The political leaders of the state always talk about maintaining parity between Jammu and Kashmir regions but Ladakh region gets missed out. This negligence of Ladakh by the state government is visible through the recent developments in different areas in the state. Both Kashmir and Jammu regions were granted Central Universities in 2009 and Ladakh was relegated. A recent survey conducted by the All Kargil Students’ Association Jammu (AKSAJ) reveals that around 7000-9500 students from Ladakh are migrated to study outside to cities like Srinagar, Jammu, Delhi, Chandigarh and Dehradun for the sake of getting ‘higher education’ and the number is fast increasing each passing year. This in itself could be a fair argument in support of a central university for Ladakh. Moreover, the official website of the J&K Department of Higher Education shows that the two regions of the state viz. Kashmir and Jammu have 46 and 45-degree colleges respectively while the third region of Ladakh has merely four. Added to that, none of the four colleges in Ladakh offers post-graduation courses. According to the 2011 census, out of the total area of J&K of 222,236 square kilometers, Ladakh covers 70.4 per cent of the state. This makes one wonder how the students from far flung areas of Ladakh will reach to the sparsely located degree colleges in the districts. Let’s not talk about the quality of these colleges here!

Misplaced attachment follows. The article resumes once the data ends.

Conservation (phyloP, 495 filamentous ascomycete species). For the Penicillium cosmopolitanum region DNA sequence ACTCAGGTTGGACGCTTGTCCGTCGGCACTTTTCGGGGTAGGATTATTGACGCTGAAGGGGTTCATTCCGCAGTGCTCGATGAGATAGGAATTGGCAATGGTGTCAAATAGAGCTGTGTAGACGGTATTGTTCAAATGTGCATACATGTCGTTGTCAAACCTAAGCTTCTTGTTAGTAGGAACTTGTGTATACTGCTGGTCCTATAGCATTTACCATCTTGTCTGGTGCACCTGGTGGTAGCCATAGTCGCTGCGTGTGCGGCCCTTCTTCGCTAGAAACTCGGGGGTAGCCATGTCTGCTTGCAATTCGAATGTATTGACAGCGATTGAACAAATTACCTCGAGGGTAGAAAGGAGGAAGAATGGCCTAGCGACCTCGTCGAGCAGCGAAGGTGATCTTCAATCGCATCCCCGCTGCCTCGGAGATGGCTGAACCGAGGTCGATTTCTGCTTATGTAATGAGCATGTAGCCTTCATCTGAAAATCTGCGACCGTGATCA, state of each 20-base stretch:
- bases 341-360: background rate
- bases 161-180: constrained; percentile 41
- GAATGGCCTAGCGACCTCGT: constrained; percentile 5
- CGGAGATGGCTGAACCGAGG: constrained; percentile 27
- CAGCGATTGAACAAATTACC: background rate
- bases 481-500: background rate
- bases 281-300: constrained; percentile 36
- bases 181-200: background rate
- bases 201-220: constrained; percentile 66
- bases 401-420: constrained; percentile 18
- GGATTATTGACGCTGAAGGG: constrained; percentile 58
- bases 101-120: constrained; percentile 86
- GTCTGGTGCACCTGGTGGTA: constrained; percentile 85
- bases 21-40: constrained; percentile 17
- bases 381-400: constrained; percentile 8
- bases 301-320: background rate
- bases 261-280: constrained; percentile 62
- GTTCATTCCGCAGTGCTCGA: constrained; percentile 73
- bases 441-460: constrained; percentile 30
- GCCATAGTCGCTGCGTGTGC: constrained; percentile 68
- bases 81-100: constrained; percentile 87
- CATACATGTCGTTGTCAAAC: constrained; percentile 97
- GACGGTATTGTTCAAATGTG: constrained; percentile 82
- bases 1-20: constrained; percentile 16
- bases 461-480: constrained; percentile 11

Furthermore, the central government recently sanctioned All India Institute of Medical Sciences (AIIMS) to Kashmir and Indian Institute of Management (IIM) and Indian Institute of Technology (IIT) to Jammu. Here again Ladakh figured nowhere as happened earlier with the two State Cancer Institutes proposed to be established one each in Kashmir and Jammu regions. The ‘shabby’ district hospitals in the twin districts of Ladakh, running with severe staff shortage and lack of high-tech facilities, gets no attention from the government when it sanctioned AIIMS and Cancer Institutes to the other regions. It’s a well-known fact that Ladakh remains cut-off from Kashmir and rest of the world for many months every winter due to heavy snowfall in the Zojila Pass. During these months, the ‘critical’ patients are left at the mercy of God owing to the fact that the district hospitals are ill-equipped.
Thus in an already volatile state of J&K this discrimination towards one region need to end for the betterment and prosperity of the entire state. Otherwise it would lead to socio-political uncertainties in Ladakh which neither the State nor the Centre could afford.
The writer Haider Ali Askary is a Research Scholar at University of Delhi & a native of Kargil. You can send your comments at firstname.lastname@example.org